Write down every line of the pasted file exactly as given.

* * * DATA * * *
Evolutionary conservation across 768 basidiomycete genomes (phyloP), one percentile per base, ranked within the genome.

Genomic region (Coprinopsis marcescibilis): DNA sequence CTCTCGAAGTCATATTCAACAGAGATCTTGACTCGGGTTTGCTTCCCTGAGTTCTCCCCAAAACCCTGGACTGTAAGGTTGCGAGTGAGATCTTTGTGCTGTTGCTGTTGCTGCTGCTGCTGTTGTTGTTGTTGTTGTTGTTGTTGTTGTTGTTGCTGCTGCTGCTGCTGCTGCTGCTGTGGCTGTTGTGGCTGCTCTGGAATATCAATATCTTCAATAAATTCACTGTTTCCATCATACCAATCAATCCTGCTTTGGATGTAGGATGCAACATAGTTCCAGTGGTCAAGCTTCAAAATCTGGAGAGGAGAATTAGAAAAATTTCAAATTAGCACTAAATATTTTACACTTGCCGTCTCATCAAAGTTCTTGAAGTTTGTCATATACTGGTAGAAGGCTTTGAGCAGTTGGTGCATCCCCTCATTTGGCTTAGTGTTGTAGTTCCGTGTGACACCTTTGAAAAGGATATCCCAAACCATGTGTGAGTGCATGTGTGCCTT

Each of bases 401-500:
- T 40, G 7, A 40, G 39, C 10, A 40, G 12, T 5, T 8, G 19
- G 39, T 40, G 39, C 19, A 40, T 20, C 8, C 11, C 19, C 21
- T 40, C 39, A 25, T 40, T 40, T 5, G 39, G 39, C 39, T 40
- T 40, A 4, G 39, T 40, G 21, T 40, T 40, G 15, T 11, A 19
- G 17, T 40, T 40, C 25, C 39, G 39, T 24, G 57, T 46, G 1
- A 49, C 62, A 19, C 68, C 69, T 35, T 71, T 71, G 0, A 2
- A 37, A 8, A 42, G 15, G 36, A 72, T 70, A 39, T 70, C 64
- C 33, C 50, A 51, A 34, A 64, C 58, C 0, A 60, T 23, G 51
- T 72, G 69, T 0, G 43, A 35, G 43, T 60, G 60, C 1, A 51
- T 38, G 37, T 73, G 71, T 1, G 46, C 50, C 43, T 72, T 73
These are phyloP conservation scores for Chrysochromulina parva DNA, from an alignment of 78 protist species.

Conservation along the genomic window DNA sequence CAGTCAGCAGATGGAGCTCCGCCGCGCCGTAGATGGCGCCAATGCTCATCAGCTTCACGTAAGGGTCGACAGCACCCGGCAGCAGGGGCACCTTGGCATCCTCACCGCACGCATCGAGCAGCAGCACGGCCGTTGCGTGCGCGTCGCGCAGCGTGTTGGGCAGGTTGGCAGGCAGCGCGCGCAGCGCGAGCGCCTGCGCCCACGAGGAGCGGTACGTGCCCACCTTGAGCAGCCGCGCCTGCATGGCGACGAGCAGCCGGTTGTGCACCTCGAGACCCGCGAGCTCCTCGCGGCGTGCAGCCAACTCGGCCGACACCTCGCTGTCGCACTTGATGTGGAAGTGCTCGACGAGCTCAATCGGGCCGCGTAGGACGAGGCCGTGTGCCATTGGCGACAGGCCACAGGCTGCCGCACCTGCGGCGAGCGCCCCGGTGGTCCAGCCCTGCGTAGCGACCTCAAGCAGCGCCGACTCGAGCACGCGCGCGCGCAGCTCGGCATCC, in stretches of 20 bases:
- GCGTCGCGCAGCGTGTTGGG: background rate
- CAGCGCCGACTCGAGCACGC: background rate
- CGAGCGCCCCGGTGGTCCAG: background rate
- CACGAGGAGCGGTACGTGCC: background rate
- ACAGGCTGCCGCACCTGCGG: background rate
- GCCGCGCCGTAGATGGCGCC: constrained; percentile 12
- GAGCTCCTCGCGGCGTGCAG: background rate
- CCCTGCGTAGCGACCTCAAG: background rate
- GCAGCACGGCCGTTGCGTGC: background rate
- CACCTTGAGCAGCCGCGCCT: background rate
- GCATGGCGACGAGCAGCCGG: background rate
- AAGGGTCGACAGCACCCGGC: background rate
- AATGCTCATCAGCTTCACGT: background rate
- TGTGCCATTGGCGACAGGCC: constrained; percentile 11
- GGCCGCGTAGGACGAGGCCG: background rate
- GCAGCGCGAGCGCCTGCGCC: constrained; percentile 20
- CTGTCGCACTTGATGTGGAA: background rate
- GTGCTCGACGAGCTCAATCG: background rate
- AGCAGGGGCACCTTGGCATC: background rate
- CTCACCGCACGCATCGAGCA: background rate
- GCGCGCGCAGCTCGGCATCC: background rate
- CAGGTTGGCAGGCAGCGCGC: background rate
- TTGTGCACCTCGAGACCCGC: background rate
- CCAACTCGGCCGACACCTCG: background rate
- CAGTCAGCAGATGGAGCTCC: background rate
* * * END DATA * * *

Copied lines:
Evolutionary conservation across 768 basidiomycete genomes (phyloP), one percentile per base, ranked within the genome.

Genomic region (Coprinopsis marcescibilis): DNA sequence CTCTCGAAGTCATATTCAACAGAGATCTTGACTCGGGTTTGCTTCCCTGAGTTCTCCCCAAAACCCTGGACTGTAAGGTTGCGAGTGAGATCTTTGTGCTGTTGCTGTTGCTGCTGCTGCTGTTGTTGTTGTTGTTGTTGTTGTTGTTGTTGTTGCTGCTGCTGCTGCTGCTGCTGCTGTGGCTGTTGTGGCTGCTCTGGAATATCAATATCTTCAATAAATTCACTGTTTCCATCATACCAATCAATCCTGCTTTGGATGTAGGATGCAACATAGTTCCAGTGGTCAAGCTTCAAAATCTGGAGAGGAGAATTAGAAAAATTTCAAATTAGCACTAAATATTTTACACTTGCCGTCTCATCAAAGTTCTTGAAGTTTGTCATATACTGGTAGAAGGCTTTGAGCAGTTGGTGCATCCCCTCATTTGGCTTAGTGTTGTAGTTCCGTGTGACACCTTTGAAAAGGATATCCCAAACCATGTGTGAGTGCATGTGTGCCTT

Each of bases 401-500:
- T 40, G 7, A 40, G 39, C 10, A 40, G 12, T 5, T 8, G 19
- G 39, T 40, G 39, C 19, A 40, T 20, C 8, C 11, C 19, C 21
- T 40, C 39, A 25, T 40, T 40, T 5, G 39, G 39, C 39, T 40
- T 40, A 4, G 39, T 40, G 21, T 40, T 40, G 15, T 11, A 19
- G 17, T 40, T 40, C 25, C 39, G 39, T 24, G 57, T 46, G 1
- A 49, C 62, A 19, C 68, C 69, T 35, T 71, T 71, G 0, A 2
- A 37, A 8, A 42, G 15, G 36, A 72, T 70, A 39, T 70, C 64
- C 33, C 50, A 51, A 34, A 64, C 58, C 0, A 60, T 23, G 51
- T 72, G 69, T 0, G 43, A 35, G 43, T 60, G 60, C 1, A 51
- T 38, G 37, T 73, G 71, T 1, G 46, C 50, C 43, T 72, T 73
These are phyloP conservation scores for Chrysochromulina parva DNA, from an alignment of 78 protist species.

Conservation along the genomic window DNA sequence CAGTCAGCAGATGGAGCTCCGCCGCGCCGTAGATGGCGCCAATGCTCATCAGCTTCACGTAAGGGTCGACAGCACCCGGCAGCAGGGGCACCTTGGCATCCTCACCGCACGCATCGAGCAGCAGCACGGCCGTTGCGTGCGCGTCGCGCAGCGTGTTGGGCAGGTTGGCAGGCAGCGCGCGCAGCGCGAGCGCCTGCGCCCACGAGGAGCGGTACGTGCCCACCTTGAGCAGCCGCGCCTGCATGGCGACGAGCAGCCGGTTGTGCACCTCGAGACCCGCGAGCTCCTCGCGGCGTGCAGCCAACTCGGCCGACACCTCGCTGTCGCACTTGATGTGGAAGTGCTCGACGAGCTCAATCGGGCCGCGTAGGACGAGGCCGTGTGCCATTGGCGACAGGCCACAGGCTGCCGCACCTGCGGCGAGCGCCCCGGTGGTCCAGCCCTGCGTAGCGACCTCAAGCAGCGCCGACTCGAGCACGCGCGCGCGCAGCTCGGCATCC, in stretches of 20 bases:
- GCGTCGCGCAGCGTGTTGGG: background rate
- CAGCGCCGACTCGAGCACGC: background rate
- CGAGCGCCCCGGTGGTCCAG: background rate
- CACGAGGAGCGGTACGTGCC: background rate
- ACAGGCTGCCGCACCTGCGG: background rate
- GCCGCGCCGTAGATGGCGCC: constrained; percentile 12
- GAGCTCCTCGCGGCGTGCAG: background rate
- CCCTGCGTAGCGACCTCAAG: background rate
- GCAGCACGGCCGTTGCGTGC: background rate
- CACCTTGAGCAGCCGCGCCT: background rate
- GCATGGCGACGAGCAGCCGG: background rate
- AAGGGTCGACAGCACCCGGC: background rate
- AATGCTCATCAGCTTCACGT: background rate
- TGTGCCATTGGCGACAGGCC: constrained; percentile 11
- GGCCGCGTAGGACGAGGCCG: background rate
- GCAGCGCGAGCGCCTGCGCC: constrained; percentile 20
- CTGTCGCACTTGATGTGGAA: background rate
- GTGCTCGACGAGCTCAATCG: background rate
- AGCAGGGGCACCTTGGCATC: background rate
- CTCACCGCACGCATCGAGCA: background rate
- GCGCGCGCAGCTCGGCATCC: background rate
- CAGGTTGGCAGGCAGCGCGC: background rate
- TTGTGCACCTCGAGACCCGC: background rate
- CCAACTCGGCCGACACCTCG: background rate
- CAGTCAGCAGATGGAGCTCC: background rate